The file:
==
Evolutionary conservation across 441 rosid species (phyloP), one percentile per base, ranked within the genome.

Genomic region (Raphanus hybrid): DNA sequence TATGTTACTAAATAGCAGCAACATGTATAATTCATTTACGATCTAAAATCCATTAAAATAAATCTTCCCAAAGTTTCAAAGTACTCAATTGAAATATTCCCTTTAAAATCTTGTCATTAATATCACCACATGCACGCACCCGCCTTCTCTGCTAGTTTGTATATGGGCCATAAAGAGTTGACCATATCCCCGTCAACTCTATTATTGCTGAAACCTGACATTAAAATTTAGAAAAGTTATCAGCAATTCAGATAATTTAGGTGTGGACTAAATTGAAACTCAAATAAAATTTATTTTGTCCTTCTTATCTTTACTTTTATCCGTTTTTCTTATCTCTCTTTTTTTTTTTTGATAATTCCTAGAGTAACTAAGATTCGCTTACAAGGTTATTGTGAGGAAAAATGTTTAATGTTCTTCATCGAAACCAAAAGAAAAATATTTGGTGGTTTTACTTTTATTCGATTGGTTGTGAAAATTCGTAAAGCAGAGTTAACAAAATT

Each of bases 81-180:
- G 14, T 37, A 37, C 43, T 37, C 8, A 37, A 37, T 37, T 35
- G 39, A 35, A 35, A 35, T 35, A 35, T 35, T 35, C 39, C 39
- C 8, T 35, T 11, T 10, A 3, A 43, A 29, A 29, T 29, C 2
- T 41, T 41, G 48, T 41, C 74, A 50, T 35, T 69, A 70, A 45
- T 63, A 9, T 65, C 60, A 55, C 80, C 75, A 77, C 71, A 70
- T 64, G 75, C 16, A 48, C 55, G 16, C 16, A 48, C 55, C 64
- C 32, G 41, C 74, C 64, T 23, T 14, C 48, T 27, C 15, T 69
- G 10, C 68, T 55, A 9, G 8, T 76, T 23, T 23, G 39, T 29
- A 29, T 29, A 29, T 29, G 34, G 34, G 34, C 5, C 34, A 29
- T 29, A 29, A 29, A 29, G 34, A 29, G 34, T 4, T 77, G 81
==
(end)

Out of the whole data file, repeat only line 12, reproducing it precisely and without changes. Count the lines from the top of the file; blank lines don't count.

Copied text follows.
- A 29, T 29, A 29, T 29, G 34, G 34, G 34, C 5, C 34, A 29